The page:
Apparently hackers have gained access to Barack Obamas e-mails. We wonder if this would have happened with Cryptshare in action and want to talk about why even government authorities and big companies sometimes lack the proper security when it comes to e-mail encryption.

As the New York Times recently reported hackers have been able to break into e-mail archives of staff from the White House. Through this they were able to also read e-mails sent by US-President Barack Obama. According to officials there were no classified information compromised. Yet it seems alarming enough that there is communication with people who work within the White House as well as with outsiders that is not handled in an entirely safe way. Apparently there is a network that is for unclassified communication. Even though this might sound reasonable it still can pose indirect risks through social engineering.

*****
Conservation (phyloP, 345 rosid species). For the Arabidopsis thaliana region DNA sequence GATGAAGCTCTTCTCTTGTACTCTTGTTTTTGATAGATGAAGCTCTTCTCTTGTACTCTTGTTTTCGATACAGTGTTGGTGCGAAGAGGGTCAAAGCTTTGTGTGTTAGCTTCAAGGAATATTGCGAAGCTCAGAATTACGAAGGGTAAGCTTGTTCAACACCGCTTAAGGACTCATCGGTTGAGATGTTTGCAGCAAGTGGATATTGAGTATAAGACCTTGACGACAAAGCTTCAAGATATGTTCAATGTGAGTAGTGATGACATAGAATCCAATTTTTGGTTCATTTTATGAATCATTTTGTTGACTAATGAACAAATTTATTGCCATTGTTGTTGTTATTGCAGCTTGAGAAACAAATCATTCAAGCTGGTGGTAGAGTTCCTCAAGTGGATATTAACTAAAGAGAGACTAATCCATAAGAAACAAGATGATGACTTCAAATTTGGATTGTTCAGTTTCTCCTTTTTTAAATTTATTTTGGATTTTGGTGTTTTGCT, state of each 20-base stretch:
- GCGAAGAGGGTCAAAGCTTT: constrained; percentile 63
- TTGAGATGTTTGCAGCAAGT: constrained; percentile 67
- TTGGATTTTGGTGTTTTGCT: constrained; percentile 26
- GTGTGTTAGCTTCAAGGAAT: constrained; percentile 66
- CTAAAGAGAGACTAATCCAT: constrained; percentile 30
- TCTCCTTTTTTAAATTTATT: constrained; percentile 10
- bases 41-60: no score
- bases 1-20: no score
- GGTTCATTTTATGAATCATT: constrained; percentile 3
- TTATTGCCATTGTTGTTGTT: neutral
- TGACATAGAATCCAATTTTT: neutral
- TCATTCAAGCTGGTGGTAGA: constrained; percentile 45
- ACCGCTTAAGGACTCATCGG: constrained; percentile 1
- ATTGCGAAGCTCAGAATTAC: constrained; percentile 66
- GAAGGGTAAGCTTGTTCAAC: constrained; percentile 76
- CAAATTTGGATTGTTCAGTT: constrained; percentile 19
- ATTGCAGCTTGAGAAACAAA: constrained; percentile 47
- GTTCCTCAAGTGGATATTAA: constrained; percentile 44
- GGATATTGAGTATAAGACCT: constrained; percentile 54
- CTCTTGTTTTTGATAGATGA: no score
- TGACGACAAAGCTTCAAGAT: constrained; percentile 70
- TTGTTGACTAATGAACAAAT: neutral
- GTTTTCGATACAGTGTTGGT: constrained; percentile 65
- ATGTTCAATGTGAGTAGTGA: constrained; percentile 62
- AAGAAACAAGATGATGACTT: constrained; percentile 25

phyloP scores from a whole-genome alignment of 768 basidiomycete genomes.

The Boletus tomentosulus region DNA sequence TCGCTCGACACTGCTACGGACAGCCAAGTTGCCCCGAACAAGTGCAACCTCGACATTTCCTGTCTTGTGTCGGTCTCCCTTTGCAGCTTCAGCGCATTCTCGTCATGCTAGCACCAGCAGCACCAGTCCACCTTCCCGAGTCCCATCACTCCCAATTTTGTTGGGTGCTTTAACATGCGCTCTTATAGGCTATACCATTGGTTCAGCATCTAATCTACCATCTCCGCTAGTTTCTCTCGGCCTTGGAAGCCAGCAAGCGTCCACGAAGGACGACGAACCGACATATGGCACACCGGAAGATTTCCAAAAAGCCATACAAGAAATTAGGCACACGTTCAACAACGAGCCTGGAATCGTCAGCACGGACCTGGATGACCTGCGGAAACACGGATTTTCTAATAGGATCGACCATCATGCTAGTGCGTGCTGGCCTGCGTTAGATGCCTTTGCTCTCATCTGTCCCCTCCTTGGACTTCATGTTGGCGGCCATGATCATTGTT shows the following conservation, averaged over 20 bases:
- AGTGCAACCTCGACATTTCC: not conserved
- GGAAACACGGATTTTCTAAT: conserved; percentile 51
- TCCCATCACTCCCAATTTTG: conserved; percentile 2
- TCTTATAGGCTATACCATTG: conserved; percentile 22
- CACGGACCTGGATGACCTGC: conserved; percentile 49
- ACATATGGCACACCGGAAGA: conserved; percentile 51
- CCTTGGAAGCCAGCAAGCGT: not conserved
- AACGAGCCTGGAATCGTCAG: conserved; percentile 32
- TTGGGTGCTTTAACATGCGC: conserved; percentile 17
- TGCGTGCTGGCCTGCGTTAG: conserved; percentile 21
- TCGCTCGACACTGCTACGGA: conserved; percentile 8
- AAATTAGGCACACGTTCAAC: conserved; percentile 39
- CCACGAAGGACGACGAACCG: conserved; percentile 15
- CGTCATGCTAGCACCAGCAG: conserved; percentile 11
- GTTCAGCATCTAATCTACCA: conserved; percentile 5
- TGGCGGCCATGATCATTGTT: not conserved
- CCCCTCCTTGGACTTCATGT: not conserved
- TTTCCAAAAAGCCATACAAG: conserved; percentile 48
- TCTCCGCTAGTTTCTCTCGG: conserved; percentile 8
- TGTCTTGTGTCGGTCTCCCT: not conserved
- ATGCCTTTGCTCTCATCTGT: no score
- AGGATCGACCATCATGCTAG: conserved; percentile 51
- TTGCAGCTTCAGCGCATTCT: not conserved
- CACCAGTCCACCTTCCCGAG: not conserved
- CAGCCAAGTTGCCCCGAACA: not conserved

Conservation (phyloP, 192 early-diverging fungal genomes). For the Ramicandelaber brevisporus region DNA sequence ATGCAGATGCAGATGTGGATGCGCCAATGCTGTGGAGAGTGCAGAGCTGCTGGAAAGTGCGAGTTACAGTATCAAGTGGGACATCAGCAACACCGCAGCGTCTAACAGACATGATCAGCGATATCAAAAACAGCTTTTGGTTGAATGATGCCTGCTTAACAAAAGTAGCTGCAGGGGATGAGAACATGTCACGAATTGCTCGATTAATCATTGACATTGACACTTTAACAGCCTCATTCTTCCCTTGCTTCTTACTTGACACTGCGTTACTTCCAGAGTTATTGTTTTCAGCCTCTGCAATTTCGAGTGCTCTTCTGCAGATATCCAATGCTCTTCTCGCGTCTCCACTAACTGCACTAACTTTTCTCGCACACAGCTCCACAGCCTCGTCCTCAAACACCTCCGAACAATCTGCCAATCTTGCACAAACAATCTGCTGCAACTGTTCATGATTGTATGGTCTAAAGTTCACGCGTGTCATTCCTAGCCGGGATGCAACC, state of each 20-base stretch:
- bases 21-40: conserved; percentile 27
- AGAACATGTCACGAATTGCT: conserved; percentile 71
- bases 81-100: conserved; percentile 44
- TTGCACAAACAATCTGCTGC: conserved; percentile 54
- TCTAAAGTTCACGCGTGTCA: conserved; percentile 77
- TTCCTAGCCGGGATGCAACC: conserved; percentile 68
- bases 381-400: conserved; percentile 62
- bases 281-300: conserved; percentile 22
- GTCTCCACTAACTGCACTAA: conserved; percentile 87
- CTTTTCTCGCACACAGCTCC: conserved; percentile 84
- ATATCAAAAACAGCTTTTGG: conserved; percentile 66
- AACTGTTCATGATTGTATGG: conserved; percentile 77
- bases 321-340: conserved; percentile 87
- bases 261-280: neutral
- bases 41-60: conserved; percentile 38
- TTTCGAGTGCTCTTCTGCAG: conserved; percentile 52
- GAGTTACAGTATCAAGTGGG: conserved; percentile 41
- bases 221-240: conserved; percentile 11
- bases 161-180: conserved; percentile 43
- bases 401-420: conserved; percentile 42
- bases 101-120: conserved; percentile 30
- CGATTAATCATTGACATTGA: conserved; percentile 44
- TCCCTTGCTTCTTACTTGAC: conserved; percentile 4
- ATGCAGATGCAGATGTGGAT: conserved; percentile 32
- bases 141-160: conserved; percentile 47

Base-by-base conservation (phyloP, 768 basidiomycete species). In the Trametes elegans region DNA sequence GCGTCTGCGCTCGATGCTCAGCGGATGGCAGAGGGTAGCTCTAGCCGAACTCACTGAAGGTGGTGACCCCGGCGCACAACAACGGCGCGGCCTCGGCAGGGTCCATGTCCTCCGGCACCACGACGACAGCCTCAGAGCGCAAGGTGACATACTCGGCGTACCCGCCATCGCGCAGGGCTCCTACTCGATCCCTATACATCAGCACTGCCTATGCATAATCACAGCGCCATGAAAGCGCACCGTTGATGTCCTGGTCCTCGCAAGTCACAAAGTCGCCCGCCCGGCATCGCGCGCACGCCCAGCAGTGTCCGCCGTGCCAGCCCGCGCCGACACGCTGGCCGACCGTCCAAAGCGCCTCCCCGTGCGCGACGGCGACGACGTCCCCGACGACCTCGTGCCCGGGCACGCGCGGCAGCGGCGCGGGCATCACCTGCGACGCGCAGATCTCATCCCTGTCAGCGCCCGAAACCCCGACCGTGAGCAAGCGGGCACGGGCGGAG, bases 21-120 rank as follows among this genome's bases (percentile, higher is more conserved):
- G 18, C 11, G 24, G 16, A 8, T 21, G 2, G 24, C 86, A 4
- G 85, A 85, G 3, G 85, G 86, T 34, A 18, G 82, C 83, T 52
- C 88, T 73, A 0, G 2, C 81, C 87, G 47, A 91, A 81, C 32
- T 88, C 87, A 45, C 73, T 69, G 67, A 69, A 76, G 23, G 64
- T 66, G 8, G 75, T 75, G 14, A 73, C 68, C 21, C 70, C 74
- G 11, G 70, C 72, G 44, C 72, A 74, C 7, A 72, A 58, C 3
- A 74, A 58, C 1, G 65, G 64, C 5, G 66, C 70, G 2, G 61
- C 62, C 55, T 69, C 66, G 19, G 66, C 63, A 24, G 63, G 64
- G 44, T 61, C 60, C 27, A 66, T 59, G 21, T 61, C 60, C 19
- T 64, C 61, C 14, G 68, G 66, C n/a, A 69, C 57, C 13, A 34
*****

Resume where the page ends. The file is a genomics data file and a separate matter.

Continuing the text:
Many authorities and companies have no systematically implemented e-mail encryption and by this they risk having intruders spy on their communication and data. One simple reason for that is that implementation and handling often is complicated and not user friendly at all. Especially when it comes to communicating with many changing recipients inside and outside of the company, solutions like SMIME or PGP that require to arrange and implement a standard for every single new communication partner aren’t suitable for daily use. There are too many steps involved for the average e-mail user: finding a secure standard, agreeing with the communication partner on it, implementing it, exchanging certificates etc. Therefore many users just don’t bother since it takes too much time and effort.

Contact us if you want to know more about how Cryptshare makes sending encrypted e-mail and large files to any recipient easy and efficient. No installation needed, user friendly add-ins for MS Outlook and IBM Notes or a simple self-explaining web interface makes it very popular among both admins and everyday users. The receiving partner doesn’t even need a licence or certificate in order to communicate back encrypted via Cryptshare.